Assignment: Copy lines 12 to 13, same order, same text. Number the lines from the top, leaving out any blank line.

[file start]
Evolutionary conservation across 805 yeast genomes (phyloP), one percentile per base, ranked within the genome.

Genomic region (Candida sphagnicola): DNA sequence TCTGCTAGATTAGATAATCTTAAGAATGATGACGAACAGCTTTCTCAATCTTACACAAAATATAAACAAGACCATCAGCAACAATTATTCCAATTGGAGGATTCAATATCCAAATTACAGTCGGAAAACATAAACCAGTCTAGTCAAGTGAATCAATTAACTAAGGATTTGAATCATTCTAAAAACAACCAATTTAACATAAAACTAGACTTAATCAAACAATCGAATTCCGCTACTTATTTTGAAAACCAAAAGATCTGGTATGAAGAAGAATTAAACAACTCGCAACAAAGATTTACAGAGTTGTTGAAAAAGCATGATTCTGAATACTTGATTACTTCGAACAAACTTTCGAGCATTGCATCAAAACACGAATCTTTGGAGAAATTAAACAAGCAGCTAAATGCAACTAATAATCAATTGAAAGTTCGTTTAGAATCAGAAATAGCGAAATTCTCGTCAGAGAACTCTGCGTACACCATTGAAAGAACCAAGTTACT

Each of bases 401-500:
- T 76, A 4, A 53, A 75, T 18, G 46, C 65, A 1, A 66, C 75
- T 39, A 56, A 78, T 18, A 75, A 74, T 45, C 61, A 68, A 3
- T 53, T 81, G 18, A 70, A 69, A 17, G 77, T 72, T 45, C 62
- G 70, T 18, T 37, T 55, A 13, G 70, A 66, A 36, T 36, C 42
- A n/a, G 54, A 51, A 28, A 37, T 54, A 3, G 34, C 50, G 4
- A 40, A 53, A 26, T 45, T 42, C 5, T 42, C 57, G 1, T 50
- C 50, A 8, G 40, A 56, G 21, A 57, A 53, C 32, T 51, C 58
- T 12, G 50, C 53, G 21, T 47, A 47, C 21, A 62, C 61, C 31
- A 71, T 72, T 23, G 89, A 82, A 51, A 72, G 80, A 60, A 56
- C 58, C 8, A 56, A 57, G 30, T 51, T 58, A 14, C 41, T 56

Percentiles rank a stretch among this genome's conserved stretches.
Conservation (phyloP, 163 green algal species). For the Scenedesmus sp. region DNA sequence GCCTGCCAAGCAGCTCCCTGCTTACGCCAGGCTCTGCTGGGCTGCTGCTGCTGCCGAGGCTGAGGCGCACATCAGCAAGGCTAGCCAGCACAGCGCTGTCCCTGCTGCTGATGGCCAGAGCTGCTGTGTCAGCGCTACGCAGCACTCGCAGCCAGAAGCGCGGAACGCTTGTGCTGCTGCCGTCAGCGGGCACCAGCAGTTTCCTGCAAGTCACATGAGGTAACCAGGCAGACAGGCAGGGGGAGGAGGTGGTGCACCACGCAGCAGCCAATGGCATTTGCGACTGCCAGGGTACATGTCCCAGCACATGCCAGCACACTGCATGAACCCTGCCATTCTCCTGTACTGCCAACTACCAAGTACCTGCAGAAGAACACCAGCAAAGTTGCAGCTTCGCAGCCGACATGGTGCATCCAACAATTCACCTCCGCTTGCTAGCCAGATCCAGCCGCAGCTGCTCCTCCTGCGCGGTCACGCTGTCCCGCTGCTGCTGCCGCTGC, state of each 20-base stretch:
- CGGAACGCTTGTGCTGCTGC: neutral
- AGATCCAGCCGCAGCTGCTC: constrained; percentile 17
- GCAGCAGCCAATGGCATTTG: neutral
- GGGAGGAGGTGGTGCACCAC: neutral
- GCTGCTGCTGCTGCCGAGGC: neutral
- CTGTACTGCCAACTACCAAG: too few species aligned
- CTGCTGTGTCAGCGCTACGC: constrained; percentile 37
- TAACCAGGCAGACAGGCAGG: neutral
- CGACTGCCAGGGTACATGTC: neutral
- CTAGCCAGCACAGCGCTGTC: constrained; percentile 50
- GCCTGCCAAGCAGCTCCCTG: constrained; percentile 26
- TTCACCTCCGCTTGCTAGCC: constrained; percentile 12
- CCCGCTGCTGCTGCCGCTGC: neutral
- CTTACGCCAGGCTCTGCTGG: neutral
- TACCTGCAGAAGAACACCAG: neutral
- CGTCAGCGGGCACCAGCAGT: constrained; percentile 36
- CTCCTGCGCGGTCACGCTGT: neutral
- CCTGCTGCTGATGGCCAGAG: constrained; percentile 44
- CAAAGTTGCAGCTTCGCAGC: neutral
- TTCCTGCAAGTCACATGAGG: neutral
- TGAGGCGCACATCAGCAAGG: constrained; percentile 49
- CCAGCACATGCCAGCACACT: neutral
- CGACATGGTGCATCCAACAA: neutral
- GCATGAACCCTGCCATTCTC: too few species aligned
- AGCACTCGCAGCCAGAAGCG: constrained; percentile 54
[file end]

- A 71, T 72, T 23, G 89, A 82, A 51, A 72, G 80, A 60, A 56
- C 58, C 8, A 56, A 57, G 30, T 51, T 58, A 14, C 41, T 56